An alternative to a footing would be a three-foot wide strip of
wire mesh laid flat a few inches below the surface of the ground
all the way around the outside of the perimeter wall.
The inside edge should be firmly attached to the bottom of the perimeter
wall before being covered with dirt. This will prevent predators
from digging under the perimeter wall to get in.
Another protective device that could be considered is an electrified
fence, about 12 inches high, completely around the area. You can
easily step over it but it will keep most animals away from the
area, thus removing the stress the birds have from just seeing them.
An option that offers multiple advantages is to construct your perimeter
wall out of concrete block and attach your wire framework to the
top of the wall. This will prevent predators and other animals from
climbing around the outside of the habitat.
It will give the birds inside some protection from high winds and
it will prevent the birds from seeing all of the strange animals
that stress them so much as well as preventing passersby from seeing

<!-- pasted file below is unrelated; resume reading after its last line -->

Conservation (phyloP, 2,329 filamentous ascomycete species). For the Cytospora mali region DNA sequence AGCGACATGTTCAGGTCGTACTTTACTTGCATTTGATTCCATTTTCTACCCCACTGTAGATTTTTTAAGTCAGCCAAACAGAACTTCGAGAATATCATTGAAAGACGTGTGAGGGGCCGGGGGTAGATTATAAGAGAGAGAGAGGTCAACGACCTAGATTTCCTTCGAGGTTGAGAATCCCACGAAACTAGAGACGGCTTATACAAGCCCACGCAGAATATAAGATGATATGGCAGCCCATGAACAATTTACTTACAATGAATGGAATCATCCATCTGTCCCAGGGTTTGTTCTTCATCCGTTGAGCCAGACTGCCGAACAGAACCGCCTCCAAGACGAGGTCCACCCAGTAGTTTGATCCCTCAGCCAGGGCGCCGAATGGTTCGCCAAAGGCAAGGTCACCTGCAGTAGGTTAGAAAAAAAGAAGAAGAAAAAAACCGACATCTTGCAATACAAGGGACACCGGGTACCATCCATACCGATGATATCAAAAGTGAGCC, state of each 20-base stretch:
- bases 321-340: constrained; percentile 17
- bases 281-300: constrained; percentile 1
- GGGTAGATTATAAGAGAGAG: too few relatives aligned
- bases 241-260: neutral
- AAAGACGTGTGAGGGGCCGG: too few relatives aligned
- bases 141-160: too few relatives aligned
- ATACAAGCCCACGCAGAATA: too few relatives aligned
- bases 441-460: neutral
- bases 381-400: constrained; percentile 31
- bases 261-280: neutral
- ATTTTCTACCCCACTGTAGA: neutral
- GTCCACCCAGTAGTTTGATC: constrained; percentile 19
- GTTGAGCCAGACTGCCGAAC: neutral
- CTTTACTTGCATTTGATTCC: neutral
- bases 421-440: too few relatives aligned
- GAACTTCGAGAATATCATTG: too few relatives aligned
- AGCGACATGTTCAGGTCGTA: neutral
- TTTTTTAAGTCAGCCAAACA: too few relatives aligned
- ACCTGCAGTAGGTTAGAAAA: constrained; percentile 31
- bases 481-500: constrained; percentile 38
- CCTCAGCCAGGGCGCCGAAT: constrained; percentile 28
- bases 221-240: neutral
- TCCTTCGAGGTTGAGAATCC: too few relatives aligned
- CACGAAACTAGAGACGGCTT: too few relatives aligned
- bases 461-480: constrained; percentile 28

Not all predators have to tunnel under the perimeter to gain access
to the habitat.
Some of the most dangerous can go right through the wire. Rats can
go through 1”x 1” wire easily and so can some pretty
Mice can go through 1/2”x 1” wire and so can smaller
snakes. Of course the most dangerous of all, the mosquito, is unhampered
by either size wire.
Thus the outdoor portion of any habitat must be enclosed with screen
to keep out mosquitoes as well as the many other kinds of biting
and stinging insects. This is for your benefit as well as the birds
if you have an indoor/outdoor habitat. The screen must be at least
4” away from 1”x 1” wire and at least 2”
away from ½”x 1” wire to keep the birds from
tearing it up. The screen, however, will not keep out rats or mice
who can chew holes in it and then go through the wire. Additionally,
raccoons will tear out whole sections of screen looking for a way
to get in. So, unless you use the concrete block wall as your choice
for a perimeter wall, you will need a layer of ¼”x
¼” or ½”x ½” wire mesh outside
the screen to protect the screen. A possible alternative to this
outer wire might be to use Pet Screen (manufactured by Phifer) instead
of regular screening. They claim that it is seven times stronger
than regular screen and impervious to cats and dogs. The sample
that I inspected looked like it would probably hold up to a raccoon